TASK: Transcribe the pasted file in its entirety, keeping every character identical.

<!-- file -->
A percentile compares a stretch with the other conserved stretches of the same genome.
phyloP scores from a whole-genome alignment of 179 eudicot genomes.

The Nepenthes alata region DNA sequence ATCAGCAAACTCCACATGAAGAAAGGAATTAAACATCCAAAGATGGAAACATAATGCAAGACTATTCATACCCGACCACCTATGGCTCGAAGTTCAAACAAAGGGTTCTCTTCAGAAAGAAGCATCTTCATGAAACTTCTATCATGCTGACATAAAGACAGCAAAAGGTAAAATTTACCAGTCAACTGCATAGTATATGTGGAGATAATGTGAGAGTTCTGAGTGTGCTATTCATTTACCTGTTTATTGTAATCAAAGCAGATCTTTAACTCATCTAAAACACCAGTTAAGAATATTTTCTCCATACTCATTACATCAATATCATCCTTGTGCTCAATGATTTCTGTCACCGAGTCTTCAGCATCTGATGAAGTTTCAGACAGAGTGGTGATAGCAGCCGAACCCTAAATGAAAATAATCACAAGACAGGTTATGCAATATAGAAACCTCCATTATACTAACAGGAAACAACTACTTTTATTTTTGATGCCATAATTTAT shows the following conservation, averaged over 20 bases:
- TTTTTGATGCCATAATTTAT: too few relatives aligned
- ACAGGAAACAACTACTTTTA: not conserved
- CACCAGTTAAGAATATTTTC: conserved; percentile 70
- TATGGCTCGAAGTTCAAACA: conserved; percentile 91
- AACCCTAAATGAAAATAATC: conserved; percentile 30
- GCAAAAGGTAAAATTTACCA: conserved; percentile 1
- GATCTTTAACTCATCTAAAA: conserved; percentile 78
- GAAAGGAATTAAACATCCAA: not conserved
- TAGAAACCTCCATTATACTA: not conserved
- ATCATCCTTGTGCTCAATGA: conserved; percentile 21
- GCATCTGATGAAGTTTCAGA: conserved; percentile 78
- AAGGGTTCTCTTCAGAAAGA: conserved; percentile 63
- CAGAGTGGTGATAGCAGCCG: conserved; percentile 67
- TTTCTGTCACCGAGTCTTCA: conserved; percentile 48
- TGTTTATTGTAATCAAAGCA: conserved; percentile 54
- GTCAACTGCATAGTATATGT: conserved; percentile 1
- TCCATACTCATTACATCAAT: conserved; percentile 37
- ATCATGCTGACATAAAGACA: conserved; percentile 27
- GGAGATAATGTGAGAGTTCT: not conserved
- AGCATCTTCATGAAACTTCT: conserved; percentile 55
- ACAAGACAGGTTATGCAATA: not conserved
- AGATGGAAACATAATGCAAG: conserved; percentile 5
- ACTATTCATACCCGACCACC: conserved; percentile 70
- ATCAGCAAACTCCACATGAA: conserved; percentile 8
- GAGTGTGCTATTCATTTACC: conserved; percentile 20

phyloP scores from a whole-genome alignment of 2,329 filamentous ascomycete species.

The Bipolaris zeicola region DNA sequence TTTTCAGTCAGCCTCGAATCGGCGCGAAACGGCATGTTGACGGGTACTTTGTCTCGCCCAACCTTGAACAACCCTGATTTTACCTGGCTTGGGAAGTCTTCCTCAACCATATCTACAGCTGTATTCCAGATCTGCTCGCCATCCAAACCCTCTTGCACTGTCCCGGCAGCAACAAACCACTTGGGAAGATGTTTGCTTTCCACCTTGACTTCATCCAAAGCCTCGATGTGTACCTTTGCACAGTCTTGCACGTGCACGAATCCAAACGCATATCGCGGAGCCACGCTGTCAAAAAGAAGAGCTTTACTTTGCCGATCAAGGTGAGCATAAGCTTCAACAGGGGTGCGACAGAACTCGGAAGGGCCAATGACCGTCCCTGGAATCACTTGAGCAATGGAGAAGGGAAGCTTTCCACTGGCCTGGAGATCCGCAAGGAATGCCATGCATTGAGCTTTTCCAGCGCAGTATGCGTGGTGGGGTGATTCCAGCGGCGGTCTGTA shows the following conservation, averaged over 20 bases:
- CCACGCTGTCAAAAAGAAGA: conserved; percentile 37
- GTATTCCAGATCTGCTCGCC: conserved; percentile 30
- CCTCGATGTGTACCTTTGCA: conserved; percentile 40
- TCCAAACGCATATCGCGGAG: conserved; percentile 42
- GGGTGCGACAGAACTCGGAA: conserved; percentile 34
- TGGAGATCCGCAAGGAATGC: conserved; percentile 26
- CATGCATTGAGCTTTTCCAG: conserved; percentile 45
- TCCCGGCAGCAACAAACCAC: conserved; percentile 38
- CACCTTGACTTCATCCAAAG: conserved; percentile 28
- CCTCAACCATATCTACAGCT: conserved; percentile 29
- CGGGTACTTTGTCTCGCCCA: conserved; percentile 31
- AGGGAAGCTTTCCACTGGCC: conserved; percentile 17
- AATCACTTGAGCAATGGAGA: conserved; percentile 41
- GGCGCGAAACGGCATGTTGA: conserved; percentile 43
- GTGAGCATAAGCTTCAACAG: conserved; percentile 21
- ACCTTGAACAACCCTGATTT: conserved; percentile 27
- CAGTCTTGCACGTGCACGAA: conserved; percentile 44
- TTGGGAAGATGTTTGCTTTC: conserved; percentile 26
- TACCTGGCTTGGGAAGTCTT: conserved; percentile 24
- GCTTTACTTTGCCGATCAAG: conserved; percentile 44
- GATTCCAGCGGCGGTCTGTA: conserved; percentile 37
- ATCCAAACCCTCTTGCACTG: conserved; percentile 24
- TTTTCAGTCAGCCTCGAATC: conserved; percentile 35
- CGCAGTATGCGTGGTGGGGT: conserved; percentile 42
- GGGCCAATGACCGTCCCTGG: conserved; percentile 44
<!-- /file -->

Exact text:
A percentile compares a stretch with the other conserved stretches of the same genome.
phyloP scores from a whole-genome alignment of 179 eudicot genomes.

The Nepenthes alata region DNA sequence ATCAGCAAACTCCACATGAAGAAAGGAATTAAACATCCAAAGATGGAAACATAATGCAAGACTATTCATACCCGACCACCTATGGCTCGAAGTTCAAACAAAGGGTTCTCTTCAGAAAGAAGCATCTTCATGAAACTTCTATCATGCTGACATAAAGACAGCAAAAGGTAAAATTTACCAGTCAACTGCATAGTATATGTGGAGATAATGTGAGAGTTCTGAGTGTGCTATTCATTTACCTGTTTATTGTAATCAAAGCAGATCTTTAACTCATCTAAAACACCAGTTAAGAATATTTTCTCCATACTCATTACATCAATATCATCCTTGTGCTCAATGATTTCTGTCACCGAGTCTTCAGCATCTGATGAAGTTTCAGACAGAGTGGTGATAGCAGCCGAACCCTAAATGAAAATAATCACAAGACAGGTTATGCAATATAGAAACCTCCATTATACTAACAGGAAACAACTACTTTTATTTTTGATGCCATAATTTAT shows the following conservation, averaged over 20 bases:
- TTTTTGATGCCATAATTTAT: too few relatives aligned
- ACAGGAAACAACTACTTTTA: not conserved
- CACCAGTTAAGAATATTTTC: conserved; percentile 70
- TATGGCTCGAAGTTCAAACA: conserved; percentile 91
- AACCCTAAATGAAAATAATC: conserved; percentile 30
- GCAAAAGGTAAAATTTACCA: conserved; percentile 1
- GATCTTTAACTCATCTAAAA: conserved; percentile 78
- GAAAGGAATTAAACATCCAA: not conserved
- TAGAAACCTCCATTATACTA: not conserved
- ATCATCCTTGTGCTCAATGA: conserved; percentile 21
- GCATCTGATGAAGTTTCAGA: conserved; percentile 78
- AAGGGTTCTCTTCAGAAAGA: conserved; percentile 63
- CAGAGTGGTGATAGCAGCCG: conserved; percentile 67
- TTTCTGTCACCGAGTCTTCA: conserved; percentile 48
- TGTTTATTGTAATCAAAGCA: conserved; percentile 54
- GTCAACTGCATAGTATATGT: conserved; percentile 1
- TCCATACTCATTACATCAAT: conserved; percentile 37
- ATCATGCTGACATAAAGACA: conserved; percentile 27
- GGAGATAATGTGAGAGTTCT: not conserved
- AGCATCTTCATGAAACTTCT: conserved; percentile 55
- ACAAGACAGGTTATGCAATA: not conserved
- AGATGGAAACATAATGCAAG: conserved; percentile 5
- ACTATTCATACCCGACCACC: conserved; percentile 70
- ATCAGCAAACTCCACATGAA: conserved; percentile 8
- GAGTGTGCTATTCATTTACC: conserved; percentile 20

phyloP scores from a whole-genome alignment of 2,329 filamentous ascomycete species.

The Bipolaris zeicola region DNA sequence TTTTCAGTCAGCCTCGAATCGGCGCGAAACGGCATGTTGACGGGTACTTTGTCTCGCCCAACCTTGAACAACCCTGATTTTACCTGGCTTGGGAAGTCTTCCTCAACCATATCTACAGCTGTATTCCAGATCTGCTCGCCATCCAAACCCTCTTGCACTGTCCCGGCAGCAACAAACCACTTGGGAAGATGTTTGCTTTCCACCTTGACTTCATCCAAAGCCTCGATGTGTACCTTTGCACAGTCTTGCACGTGCACGAATCCAAACGCATATCGCGGAGCCACGCTGTCAAAAAGAAGAGCTTTACTTTGCCGATCAAGGTGAGCATAAGCTTCAACAGGGGTGCGACAGAACTCGGAAGGGCCAATGACCGTCCCTGGAATCACTTGAGCAATGGAGAAGGGAAGCTTTCCACTGGCCTGGAGATCCGCAAGGAATGCCATGCATTGAGCTTTTCCAGCGCAGTATGCGTGGTGGGGTGATTCCAGCGGCGGTCTGTA shows the following conservation, averaged over 20 bases:
- CCACGCTGTCAAAAAGAAGA: conserved; percentile 37
- GTATTCCAGATCTGCTCGCC: conserved; percentile 30
- CCTCGATGTGTACCTTTGCA: conserved; percentile 40
- TCCAAACGCATATCGCGGAG: conserved; percentile 42
- GGGTGCGACAGAACTCGGAA: conserved; percentile 34
- TGGAGATCCGCAAGGAATGC: conserved; percentile 26
- CATGCATTGAGCTTTTCCAG: conserved; percentile 45
- TCCCGGCAGCAACAAACCAC: conserved; percentile 38
- CACCTTGACTTCATCCAAAG: conserved; percentile 28
- CCTCAACCATATCTACAGCT: conserved; percentile 29
- CGGGTACTTTGTCTCGCCCA: conserved; percentile 31
- AGGGAAGCTTTCCACTGGCC: conserved; percentile 17
- AATCACTTGAGCAATGGAGA: conserved; percentile 41
- GGCGCGAAACGGCATGTTGA: conserved; percentile 43
- GTGAGCATAAGCTTCAACAG: conserved; percentile 21
- ACCTTGAACAACCCTGATTT: conserved; percentile 27
- CAGTCTTGCACGTGCACGAA: conserved; percentile 44
- TTGGGAAGATGTTTGCTTTC: conserved; percentile 26
- TACCTGGCTTGGGAAGTCTT: conserved; percentile 24
- GCTTTACTTTGCCGATCAAG: conserved; percentile 44
- GATTCCAGCGGCGGTCTGTA: conserved; percentile 37
- ATCCAAACCCTCTTGCACTG: conserved; percentile 24
- TTTTCAGTCAGCCTCGAATC: conserved; percentile 35
- CGCAGTATGCGTGGTGGGGT: conserved; percentile 42
- GGGCCAATGACCGTCCCTGG: conserved; percentile 44